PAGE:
Last week, the N.C. Budget & Tax Center released new data on North Carolina's gender wage gap, throwing more cold water on former governor Pat McCrory and the General Assembly's much-touted "Carolina Comeback"—at least for women, and especially for women of color.
The report provided a statewide breakdown of North Carolina's gender wage gap by race and ethnicity, outlining pay data for black women, white women, Asian-American women, Native American women, and Latinas.
The results? Although women in the state already make less on average than their male counterparts (collecting 86 cents for every dollar that men make), women of color earn considerably less than that. Black women, for instance, net just 64 cents to the dollar. For Native American women, 58 cents. And Latinas in the state fare even more poorly: they earn just 48 cents for every dollar that men in the state earn.
Those averages stay fairly consistent at the county level, with a few notable exceptions. Durham County has the smallest overall wage gap: white women earn about 97 cents for every dollar that men make. But again, women of color don't fare as well. Black women earn about 73 cents for every man's dollar (still better than the state average), while Latinas earn just 41 cents to the dollar (less than the state average). Wake County, meanwhile, is below on all counts: 75 cents for white women, 57 cents for black women, and 40 cents for Latinas. And Alleghany County, in the northwest part of the state, has the most dismal statistic of all: there, according to the BTC, Latinas earn a mere 11 cents to the dollar.
These discrepancies add up. If the wage gap were eliminated, the BTC estimates, women would make about $6,000 a year more on average. That could mean a year's worth of groceries, five months of utilities payments, or almost eight months of rent. Those would not be minor gains for the more than half-million North Carolina families in which women are the primary breadwinners, or the one in four children in the state living in poverty.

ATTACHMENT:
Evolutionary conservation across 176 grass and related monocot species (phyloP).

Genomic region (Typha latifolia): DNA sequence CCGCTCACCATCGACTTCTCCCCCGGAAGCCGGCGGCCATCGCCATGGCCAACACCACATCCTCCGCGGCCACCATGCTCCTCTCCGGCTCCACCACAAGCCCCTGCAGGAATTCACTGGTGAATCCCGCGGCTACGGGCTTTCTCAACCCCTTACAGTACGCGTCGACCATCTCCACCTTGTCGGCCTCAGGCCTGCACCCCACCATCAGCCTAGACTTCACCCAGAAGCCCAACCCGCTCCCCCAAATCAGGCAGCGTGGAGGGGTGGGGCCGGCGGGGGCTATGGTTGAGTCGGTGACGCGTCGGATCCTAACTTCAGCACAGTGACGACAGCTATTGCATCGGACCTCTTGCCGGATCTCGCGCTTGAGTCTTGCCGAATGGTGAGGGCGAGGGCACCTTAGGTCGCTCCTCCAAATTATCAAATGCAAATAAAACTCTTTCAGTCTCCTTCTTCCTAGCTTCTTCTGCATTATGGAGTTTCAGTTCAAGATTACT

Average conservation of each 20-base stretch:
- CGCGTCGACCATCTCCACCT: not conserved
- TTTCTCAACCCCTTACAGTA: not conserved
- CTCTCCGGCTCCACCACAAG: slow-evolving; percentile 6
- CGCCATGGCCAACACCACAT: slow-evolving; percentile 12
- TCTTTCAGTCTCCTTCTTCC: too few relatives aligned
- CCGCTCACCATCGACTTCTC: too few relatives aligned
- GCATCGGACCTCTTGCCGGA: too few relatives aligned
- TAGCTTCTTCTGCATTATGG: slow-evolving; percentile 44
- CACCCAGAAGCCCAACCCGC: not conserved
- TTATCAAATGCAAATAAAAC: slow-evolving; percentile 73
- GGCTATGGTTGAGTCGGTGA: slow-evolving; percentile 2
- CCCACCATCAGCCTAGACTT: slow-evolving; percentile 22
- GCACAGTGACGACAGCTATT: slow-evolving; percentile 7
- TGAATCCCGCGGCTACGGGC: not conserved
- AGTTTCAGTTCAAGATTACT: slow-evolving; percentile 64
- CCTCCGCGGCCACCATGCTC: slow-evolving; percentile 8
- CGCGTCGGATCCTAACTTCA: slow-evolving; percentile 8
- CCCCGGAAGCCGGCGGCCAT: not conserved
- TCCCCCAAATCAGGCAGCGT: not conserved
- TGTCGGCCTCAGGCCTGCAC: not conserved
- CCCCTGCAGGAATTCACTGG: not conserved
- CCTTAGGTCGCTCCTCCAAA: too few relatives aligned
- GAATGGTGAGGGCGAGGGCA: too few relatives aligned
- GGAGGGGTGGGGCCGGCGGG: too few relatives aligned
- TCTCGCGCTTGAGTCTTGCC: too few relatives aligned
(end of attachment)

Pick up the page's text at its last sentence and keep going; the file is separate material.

The wage gap persists as female Tar Heels are weighed down by other economic and social burdens. North Carolina has been named the eleventh-most expensive state for child care in the country—so costly, in fact, that a year of child care for an infant in the state is costlier than a year of college tuition at a public university. And, to add insult to injury, North Carolina (like many states) doesn't have a law guaranteeing paid family and medical leave. It also doesn't require employers to provide accommodations for pregnant or nursing women.
These factors help make North Carolina one of the least gender-equal states in the country. A 2015 report by the Institute for Women's Policy Research gave North Carolina a D-plus in measures evaluating Tar Heel women's poverty and opportunity levels, health and well-being, and work and family culture.
And, the report added, if current trends continue, women in North Carolina won't be paid the same as men until 2064.